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Some cargoes have properties which can cause gradual heating during transportation.Unless the temperature is kept under control, the cargo is likely to ignite spontaneously and may give rise to situations which are potentiallythreatening to human life and property. The carriage of charcoal has sometimes given rise to such casualties

Most incidents reported to the Association concern charcoal destined for use in barbecues, shipped from South America and Indonesia. The commodity is usually packed in paper bags and carried in containers. Charcoal is a highly porous carbonaceous residue which is produced when organic material is heated to decomposition under conditions of restricted air supply – a process referred to as calcination. To avoid self-heating, the charcoal must be allowed to cool down sufficiently after manufacturing, before being packed and shipped out. However, investigation of the following reported cases gives us reason to suspect that in most instances the cargo may not have been given enough time to age prior to shipment, or that there may have been clusters of charcoal within the product which were not safe for shipment.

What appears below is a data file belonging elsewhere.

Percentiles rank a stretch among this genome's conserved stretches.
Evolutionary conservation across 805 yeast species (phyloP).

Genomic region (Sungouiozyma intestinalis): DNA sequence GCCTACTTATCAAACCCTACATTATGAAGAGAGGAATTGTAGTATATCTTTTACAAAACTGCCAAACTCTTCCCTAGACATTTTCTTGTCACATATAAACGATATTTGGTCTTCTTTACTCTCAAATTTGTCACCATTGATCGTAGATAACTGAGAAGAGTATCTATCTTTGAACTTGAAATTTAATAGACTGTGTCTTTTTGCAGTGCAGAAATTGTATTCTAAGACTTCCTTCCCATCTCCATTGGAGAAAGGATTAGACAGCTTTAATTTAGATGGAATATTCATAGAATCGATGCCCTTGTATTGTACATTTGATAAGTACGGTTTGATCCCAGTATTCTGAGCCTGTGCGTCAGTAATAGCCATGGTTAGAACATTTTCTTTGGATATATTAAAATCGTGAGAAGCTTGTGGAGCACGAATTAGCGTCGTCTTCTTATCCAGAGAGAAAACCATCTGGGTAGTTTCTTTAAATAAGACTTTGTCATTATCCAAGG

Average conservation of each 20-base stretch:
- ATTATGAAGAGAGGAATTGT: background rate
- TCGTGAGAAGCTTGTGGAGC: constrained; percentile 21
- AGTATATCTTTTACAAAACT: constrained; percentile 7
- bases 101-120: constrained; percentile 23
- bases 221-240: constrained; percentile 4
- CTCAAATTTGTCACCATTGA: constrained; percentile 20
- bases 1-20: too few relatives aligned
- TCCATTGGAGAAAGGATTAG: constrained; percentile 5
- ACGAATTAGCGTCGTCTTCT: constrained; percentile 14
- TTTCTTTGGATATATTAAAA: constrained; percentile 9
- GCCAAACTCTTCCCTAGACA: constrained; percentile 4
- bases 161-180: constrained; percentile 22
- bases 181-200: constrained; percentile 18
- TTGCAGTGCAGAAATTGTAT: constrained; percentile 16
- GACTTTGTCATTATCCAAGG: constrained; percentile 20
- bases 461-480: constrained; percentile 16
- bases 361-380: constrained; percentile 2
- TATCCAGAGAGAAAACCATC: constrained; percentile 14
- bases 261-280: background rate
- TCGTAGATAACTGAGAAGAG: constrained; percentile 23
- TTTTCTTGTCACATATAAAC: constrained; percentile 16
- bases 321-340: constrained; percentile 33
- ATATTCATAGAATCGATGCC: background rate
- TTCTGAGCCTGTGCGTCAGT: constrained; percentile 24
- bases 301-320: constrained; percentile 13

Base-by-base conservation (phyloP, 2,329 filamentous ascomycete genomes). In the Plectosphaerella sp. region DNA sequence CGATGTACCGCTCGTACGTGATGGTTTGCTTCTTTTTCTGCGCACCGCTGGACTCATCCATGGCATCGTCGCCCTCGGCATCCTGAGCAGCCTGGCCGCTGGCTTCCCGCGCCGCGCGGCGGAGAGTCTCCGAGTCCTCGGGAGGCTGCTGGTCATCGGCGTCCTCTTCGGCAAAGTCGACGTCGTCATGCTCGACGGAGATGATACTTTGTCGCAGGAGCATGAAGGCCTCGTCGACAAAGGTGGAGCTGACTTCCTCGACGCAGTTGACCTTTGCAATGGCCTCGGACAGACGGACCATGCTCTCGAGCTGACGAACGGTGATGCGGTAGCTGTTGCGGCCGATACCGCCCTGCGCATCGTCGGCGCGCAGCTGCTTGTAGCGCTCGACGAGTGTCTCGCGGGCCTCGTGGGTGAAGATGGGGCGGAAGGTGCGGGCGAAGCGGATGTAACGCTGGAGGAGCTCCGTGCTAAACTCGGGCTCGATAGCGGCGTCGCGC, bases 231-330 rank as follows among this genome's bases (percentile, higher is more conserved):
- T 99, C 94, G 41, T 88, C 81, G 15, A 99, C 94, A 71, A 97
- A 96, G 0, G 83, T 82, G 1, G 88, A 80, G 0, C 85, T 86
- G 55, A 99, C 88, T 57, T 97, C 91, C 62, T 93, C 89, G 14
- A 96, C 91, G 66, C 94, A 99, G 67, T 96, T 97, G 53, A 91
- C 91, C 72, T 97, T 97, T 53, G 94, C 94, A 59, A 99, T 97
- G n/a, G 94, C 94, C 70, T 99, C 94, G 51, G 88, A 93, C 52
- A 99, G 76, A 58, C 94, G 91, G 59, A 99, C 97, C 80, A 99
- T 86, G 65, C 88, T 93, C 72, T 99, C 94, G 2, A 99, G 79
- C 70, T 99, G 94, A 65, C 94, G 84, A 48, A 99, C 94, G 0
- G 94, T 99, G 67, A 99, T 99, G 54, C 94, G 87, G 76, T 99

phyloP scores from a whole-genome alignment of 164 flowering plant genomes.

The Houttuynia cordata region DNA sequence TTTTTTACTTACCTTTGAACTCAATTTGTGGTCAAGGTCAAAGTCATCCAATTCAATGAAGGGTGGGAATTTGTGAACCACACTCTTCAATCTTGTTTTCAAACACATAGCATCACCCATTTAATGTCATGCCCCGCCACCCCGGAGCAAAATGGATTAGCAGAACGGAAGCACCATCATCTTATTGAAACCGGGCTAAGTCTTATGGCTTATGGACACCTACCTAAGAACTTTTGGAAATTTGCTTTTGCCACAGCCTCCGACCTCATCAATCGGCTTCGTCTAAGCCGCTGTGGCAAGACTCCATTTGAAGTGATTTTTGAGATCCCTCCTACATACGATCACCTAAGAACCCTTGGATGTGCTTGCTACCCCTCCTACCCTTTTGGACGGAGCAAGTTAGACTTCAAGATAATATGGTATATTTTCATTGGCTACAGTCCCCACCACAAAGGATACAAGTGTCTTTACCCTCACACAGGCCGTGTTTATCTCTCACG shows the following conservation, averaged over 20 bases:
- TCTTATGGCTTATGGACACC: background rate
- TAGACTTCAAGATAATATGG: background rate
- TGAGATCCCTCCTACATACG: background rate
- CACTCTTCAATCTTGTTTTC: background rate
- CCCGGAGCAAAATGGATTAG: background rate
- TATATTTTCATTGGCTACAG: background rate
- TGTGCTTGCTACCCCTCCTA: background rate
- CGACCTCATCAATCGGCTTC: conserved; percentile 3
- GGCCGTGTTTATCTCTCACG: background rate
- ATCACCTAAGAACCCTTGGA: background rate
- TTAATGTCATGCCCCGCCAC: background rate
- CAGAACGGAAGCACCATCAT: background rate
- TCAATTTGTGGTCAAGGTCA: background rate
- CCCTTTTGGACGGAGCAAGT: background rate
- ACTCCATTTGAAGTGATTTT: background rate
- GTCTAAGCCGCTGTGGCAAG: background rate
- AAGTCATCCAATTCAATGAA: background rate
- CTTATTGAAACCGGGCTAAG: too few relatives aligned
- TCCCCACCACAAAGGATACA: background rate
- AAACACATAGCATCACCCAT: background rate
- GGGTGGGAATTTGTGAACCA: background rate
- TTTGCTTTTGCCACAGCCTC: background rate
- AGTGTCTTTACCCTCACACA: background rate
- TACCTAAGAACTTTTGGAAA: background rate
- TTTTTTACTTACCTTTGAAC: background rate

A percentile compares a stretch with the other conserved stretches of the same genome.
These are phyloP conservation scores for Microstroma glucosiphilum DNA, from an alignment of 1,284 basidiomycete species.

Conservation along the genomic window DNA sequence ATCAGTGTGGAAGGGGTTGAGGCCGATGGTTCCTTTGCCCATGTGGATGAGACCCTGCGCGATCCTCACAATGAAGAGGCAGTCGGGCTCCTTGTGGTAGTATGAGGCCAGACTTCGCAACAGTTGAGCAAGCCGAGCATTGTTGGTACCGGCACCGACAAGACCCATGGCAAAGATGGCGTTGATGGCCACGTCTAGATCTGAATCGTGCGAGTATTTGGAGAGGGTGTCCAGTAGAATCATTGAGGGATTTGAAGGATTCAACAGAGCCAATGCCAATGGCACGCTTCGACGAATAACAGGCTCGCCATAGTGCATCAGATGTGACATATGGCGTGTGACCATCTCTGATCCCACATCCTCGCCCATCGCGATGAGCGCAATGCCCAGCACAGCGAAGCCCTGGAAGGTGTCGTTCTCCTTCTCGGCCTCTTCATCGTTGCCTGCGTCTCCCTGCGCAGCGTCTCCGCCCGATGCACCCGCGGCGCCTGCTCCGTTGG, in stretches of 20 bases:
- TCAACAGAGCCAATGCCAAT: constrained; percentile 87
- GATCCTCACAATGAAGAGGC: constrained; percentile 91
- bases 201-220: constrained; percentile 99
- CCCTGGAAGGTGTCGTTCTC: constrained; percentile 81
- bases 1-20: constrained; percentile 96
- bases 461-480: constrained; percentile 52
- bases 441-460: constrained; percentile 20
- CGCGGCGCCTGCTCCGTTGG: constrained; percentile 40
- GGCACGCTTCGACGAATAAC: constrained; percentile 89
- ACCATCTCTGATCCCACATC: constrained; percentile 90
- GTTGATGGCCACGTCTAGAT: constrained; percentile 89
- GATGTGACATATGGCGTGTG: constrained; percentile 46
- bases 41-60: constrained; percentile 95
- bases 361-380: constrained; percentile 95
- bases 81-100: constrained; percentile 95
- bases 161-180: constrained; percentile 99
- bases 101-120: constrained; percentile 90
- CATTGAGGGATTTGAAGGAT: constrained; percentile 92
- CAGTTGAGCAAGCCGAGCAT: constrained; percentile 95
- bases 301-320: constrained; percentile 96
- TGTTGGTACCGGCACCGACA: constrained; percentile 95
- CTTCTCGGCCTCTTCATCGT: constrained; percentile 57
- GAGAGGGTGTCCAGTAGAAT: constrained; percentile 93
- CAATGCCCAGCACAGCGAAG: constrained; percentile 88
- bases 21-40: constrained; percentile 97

(1) In 1989 the crew of a container vessel on the way from Argentina to Europe detected smoke in two holds. Containers with charcoal were stowed in both holds. The vessel was instructed to call at Lisbon as port of refuge. In spite ofusing the ship’s entire stock of CO2, the fire was not contained until additional CO2 was provided by a shoreside supplier. The fire resulted in extensive cargo damage.
(2) A fire was also detected on board a container ship sailing from the Far East to Europe in 1990. This fire was among containers stowed on deck and developed into a near-catastrophe. The most likely source of the fire was a container with charcoal originating from Belawan-Deli in Sumatra. An "expedition" was sent to Sumatra to look at the relevant production sites. The resulting report is referred to later in this article.
(3) In 1993 a container with charcoal being carried from Sumatra to Taiwan caught fire in transit. Attempts to extinguish the fire by cutting holes in the container walls and injecting water had some effect; however, after discharge the fire started again.